God isn’t the different patches of meaning we all place on the wind of the unknowing; God IS the wind.
Pete is one of my favorite philosophers and theological studiers. He’s a researcher at Trinity in Dublin, and he’s written a few books. The thing I love about it him is that he understand theology as a means to an end and is ultimately more interested in working with communities that want to put some of these thoughts into action.
I was introduced to him by a great friend named April. She’s a beautiful, unassuming, sometimes self-effacing nurse with a real quiet, strong spirit. She’s increasingly more humble each day and ever so patient to let me rant and rave in my ego and arrogance while she just loves me constantly. What is most beautiful about her is that she is willing to be challenged away from the environment she grew up in, as long as it leads to what is true. So we’re searching for that together.
This first link is to a 20 minute video. There are several things on the web page...just scroll down to the video and press play.
These other three are consecutive lectures that he gave...they'll be a little longer, but if you like the video content you'll want to hear these too.
I’ll tell you why I like what Rollins says. Like Rob Bell, he’s the first to tell you it’s ok to disagree with him. In fact, Peter often disagrees with himself. This resonates with me as I’m still searching, struggling, figuring things out, trying to understand how to live in this world. I absolute love when people disagree with me because there is a chance on either side to learn and grow. And if the thing about which we disagree has a certain answer (an apple sits behind a curtain; you think it’s red, I think it’s green) one of us has an opportunity to learn what it is and maybe learn about why we thought it was something else (maybe both of us do). In fact if you disagree with Rollins, then you’ve already agreed with him (huh?).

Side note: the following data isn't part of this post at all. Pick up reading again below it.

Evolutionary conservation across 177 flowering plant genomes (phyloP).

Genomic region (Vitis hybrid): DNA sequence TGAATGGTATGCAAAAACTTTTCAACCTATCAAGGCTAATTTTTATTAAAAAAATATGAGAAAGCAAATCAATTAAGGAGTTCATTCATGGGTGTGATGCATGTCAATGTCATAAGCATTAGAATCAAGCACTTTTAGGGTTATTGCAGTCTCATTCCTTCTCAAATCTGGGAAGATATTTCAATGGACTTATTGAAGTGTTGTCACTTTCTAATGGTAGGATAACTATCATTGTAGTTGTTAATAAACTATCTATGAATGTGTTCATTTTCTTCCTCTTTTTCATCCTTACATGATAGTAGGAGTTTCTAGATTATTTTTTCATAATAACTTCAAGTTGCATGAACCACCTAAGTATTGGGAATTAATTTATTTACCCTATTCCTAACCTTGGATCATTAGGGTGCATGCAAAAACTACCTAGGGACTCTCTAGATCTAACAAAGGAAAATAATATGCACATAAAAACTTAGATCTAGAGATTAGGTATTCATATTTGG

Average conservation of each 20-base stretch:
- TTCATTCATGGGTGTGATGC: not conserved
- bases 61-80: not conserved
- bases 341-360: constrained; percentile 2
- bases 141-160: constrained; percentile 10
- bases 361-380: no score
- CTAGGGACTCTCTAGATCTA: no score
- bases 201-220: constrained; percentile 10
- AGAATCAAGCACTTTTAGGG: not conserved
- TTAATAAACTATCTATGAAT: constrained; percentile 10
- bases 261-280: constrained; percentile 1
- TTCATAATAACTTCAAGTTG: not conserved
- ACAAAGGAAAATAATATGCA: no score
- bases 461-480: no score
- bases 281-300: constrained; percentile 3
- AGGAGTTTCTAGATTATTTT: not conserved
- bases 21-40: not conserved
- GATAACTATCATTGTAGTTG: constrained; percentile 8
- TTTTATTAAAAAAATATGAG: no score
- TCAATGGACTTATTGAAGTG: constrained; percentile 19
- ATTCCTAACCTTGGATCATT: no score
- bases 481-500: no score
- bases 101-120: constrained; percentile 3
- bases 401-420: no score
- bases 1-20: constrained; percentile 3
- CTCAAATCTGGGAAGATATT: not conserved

Rollins also speaks about the heart of Christianity. I sometimes shy away from using the word Christianity because it seems useless to use it to mean what Jesus meant since it has so many other interpretations and realizations in the world, today. But Rollins doesn’t shy away from that. He calls it an irreligious religion, an atheistic theism. I understand this and try to help my groups back in South Africa understand that doubt was not something to fear. It did not have to be a hindrance to faith, but rather a necessary stepping stone. He talks about Christian atheists like Nietzsche. How cool is that?
There’s a philosopher-writer who thought about how anything can exist in our world. He said there were three ways. First, something could exist as an idea. This is the lowest level, and (to this philosopher since others would consider this the highest level) this is rubbish. What can you do with an idea? It’s not yet physically real. For example, I can have an idea of a new type of school, but if the school is not created, it’s only an idea.
Secondly, there is actual reality that was first conceived by the mind. For example, I can imagine a building in my mind (lowest level) and then I go out and build it. The physical building is now a reality that was first conceived in my mind. This is the 2nd level, a higher level.